You have presented a hypothetical situation in which a member of
the Virginia General Assembly is an associate in a law firm.  The
firm was engaged by a client to provide legal services in
connection with legislation which was introduced during the past
session, which legislation is very significant to business
interests of the client.  The representation includes drafting
proposed legislation for the upcoming session.

Further, you indicate that no lobbying activities of any kind have
been undertaken by members of the firm in support of similar
legislation and that the associate/legislator voted against a
similar bill during the preceding session.  Finally, you indicate
that the firm believes strongly that the associate/legislator
should abstain from voting on the legislation being drafted by the
firm on behalf of the client in order to avoid any appearance of
impropriety or voting against a client's interest on a substantial
issue affecting that client.

You have asked the committee to opine whether, under the facts of
the inquiry, it is ethically permissible under the Code of
Professional Responsibility for the associate/legislator to cast a
vote when the legislation comes to the floor of the General

The appropriate and controlling disciplinary rules relative to your
inquiry are:   
     DR 9-l0l(C) which prohibits a lawyer from stating or implying
     that he is able to influence improperly or upon irrelevant
     grounds any tribunal, legislative body, or public official; 

     DR 8-l0l(A)(l) which, in pertinent part, exhorts a lawyer who
     holds public office not to use his public position to obtain,
     or attempt to obtain, a special advantage in legislative
     matters for a client under circumstances where he knows or it
     is obvious that such action is not in the public interest; and
     DR 7-l0l which requires that a lawyer not intentionally (l)
     fail to seek the lawful objectives of his client through
     reasonably available means permitted by law and the
     Disciplinary Rules, (2) fail to carry out a contract of
     employment entered into with a client for professional
     services, or (3) prejudice or damage his client during the
     course of the professional relationship.  

Further, EC 8-8 encourages lawyers who are public officers to avoid
engaging in activities in which the lawyer's personal or
professional interests are or foreseeably may be in conflict with
his official duties; and, EC 7-l urges that the duty of a lawyer,
both to his client and to the legal system, is to represent his
client zealously within the bounds of the law. 

Although lobbying by any member of the firm on behalf of the client
would be improper while the associate/legislator holds public
office [See LEO #1278], under the facts you present, the committee
is cognizant that no similar per se impropriety arises through the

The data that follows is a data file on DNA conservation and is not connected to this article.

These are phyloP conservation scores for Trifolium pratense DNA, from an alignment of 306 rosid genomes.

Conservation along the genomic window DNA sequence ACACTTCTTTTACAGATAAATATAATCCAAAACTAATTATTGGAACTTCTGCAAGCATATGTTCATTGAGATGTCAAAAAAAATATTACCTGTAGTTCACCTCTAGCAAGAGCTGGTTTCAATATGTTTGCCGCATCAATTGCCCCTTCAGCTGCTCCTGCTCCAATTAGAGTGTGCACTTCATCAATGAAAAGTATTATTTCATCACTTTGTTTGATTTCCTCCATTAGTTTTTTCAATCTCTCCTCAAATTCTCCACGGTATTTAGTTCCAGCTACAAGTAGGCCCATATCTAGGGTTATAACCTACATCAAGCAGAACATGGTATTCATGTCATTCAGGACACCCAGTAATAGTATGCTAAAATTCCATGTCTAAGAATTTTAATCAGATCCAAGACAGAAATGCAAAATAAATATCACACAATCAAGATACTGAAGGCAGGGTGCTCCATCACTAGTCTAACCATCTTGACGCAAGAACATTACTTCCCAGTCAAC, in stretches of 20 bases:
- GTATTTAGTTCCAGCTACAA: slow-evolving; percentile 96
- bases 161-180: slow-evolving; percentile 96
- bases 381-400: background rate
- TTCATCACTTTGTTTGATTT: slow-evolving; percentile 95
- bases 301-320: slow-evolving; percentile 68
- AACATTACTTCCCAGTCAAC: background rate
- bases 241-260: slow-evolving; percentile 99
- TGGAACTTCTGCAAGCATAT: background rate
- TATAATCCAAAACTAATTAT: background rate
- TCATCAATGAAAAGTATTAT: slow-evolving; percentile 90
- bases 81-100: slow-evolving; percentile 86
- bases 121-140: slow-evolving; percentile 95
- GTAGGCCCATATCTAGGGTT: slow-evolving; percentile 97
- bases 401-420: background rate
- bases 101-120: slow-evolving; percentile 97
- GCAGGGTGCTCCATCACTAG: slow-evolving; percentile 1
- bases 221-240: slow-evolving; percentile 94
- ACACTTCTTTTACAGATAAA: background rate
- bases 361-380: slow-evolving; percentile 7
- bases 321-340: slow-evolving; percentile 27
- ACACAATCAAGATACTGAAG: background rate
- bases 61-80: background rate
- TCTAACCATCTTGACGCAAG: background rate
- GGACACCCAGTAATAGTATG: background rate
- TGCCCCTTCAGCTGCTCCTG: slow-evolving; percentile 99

mere representation of the client whose business is impacted by
legislation under consideration.  Thus, provided that neither the
firm nor the associate/legislator leads the client to believe that
the legislative body will be influenced improperly, the committee
is of the opinion that the associate/ legislator's voting on the
matter before the legislature would not create an appearance of
impropriety which would be violative of DR 9-l0l(C).  

The committee is of the view that, in order to constitute
misconduct, the plain language of DR 8-l0l(A)(l) requires that the
associate/legislator attempt to secure a "special advantage" which
would not be "in the public interest".  As noted by the ABA
Committee on Ethics and Professional Responsibility, "'special
advantage' refers to a direct and peculiar advantage [for a
specific client] and ... action [which is] clearly inimical to the
best interests of the public as a whole."  Informal Op. ll82
(December 5, l97l).  Thus, the committee is of the opinion that the
legislator's voting on the matter would not violate the plain
language of DR 8-l0l(A)(l) unless some special benefit would accrue
to the firm's client which would be beyond whatever benefit (or
detriment) would accrue to the public at large.

Finally, the committee opines that a public official's carrying out
of his responsibility to his constituency does not in and of itself
violate his firm's responsibility to zealously represent its client
whose business interest may be negatively impacted by the
legislator's official actions.  See DR 7-l0l.

The committee notes that its opinion is predicated solely on the
Virginia Code of Professional Responsibility and does not attempt
to address any requirements of the General Assembly Conflict of
Interests Act, Va. Code 2.l-639.30 et seq., the Rules of the
Virginia House of Delegates as adopted by the House, January l2,
l994, or lawyer/legislator duties which fall outside of the
attorney/client relationship.

[DRs 7-101, 8-101(A)(1), 9-101(C); ECs 7-1, 8-8; LEO #1278; ABA
Informal Op. 1182 (Dec. 5, 1971)]

Committee Opinion
November 29, 1994